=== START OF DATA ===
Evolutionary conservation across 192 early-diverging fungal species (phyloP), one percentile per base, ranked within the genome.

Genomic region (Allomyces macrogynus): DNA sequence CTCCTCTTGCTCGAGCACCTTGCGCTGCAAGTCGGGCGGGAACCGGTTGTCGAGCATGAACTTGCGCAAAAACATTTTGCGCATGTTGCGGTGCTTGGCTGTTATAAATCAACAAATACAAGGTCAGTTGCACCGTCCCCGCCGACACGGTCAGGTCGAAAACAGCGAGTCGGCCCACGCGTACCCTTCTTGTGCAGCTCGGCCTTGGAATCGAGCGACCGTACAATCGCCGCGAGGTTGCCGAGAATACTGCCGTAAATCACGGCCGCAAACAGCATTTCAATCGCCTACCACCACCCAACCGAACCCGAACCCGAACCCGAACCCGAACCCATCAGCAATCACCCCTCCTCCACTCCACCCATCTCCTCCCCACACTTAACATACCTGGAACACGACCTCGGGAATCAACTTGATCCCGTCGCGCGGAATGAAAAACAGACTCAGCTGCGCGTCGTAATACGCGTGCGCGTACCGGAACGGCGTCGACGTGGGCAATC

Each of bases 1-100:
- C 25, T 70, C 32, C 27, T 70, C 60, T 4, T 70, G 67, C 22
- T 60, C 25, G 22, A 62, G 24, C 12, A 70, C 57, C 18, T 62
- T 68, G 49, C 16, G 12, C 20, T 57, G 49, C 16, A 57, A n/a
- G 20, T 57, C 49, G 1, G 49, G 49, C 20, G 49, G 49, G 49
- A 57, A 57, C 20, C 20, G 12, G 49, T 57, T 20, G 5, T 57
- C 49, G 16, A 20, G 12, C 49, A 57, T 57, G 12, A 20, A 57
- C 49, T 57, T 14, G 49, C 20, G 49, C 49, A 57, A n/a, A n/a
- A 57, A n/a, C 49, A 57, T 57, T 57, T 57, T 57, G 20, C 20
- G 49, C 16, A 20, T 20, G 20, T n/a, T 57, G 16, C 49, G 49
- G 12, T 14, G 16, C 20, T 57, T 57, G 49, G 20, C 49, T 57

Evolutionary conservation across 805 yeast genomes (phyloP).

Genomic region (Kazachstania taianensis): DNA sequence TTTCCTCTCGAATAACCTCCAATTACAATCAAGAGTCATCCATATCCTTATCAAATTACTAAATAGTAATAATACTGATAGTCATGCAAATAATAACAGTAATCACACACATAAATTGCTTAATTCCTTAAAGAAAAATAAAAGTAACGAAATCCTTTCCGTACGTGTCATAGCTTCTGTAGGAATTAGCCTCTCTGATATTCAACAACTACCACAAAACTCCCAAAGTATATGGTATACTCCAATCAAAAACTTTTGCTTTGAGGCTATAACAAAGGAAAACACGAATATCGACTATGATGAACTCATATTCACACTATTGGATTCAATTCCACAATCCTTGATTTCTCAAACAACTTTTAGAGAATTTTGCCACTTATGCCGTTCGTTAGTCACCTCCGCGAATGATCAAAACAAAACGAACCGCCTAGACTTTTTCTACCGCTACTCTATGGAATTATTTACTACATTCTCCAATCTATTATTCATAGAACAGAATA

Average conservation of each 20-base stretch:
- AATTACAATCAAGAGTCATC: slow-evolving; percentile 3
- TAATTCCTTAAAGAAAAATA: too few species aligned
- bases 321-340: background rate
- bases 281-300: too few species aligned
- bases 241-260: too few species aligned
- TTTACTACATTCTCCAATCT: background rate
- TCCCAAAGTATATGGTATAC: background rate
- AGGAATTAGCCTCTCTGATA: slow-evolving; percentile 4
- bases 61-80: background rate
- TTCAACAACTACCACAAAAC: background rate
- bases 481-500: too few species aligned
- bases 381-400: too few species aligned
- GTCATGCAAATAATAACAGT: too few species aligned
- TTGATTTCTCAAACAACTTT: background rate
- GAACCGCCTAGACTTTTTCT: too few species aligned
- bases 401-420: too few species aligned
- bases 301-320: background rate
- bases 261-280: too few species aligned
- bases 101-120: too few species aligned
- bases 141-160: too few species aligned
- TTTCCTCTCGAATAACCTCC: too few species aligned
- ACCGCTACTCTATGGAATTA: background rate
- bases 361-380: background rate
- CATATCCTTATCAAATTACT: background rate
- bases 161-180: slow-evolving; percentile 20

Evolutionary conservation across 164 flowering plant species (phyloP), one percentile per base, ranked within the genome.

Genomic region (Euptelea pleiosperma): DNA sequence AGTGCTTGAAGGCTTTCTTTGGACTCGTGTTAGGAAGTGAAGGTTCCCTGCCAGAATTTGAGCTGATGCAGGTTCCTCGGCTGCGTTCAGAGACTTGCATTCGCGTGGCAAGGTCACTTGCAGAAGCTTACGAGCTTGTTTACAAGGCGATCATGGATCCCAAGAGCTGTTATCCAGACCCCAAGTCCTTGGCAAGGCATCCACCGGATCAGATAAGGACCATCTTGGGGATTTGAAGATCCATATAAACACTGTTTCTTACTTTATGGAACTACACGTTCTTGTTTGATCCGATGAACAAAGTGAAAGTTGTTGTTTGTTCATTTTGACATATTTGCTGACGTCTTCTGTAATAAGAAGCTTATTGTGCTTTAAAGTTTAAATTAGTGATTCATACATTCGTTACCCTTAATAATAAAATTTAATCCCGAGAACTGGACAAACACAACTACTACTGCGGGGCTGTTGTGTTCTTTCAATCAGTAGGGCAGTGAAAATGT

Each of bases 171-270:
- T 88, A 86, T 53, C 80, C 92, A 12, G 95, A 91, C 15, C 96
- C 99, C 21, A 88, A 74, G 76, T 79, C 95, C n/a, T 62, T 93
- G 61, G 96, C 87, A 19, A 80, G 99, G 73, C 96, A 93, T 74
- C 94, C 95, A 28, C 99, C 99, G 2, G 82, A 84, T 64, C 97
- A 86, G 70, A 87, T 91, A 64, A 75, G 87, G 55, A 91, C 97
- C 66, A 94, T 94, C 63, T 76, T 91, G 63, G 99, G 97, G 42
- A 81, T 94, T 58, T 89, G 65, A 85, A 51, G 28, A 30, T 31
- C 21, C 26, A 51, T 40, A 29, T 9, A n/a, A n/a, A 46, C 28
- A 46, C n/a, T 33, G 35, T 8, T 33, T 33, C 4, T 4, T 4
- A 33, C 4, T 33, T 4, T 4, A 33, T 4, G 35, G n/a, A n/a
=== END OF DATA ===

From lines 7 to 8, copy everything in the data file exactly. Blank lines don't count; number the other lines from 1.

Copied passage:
- G 20, T 57, C 49, G 1, G 49, G 49, C 20, G 49, G 49, G 49
- A 57, A 57, C 20, C 20, G 12, G 49, T 57, T 20, G 5, T 57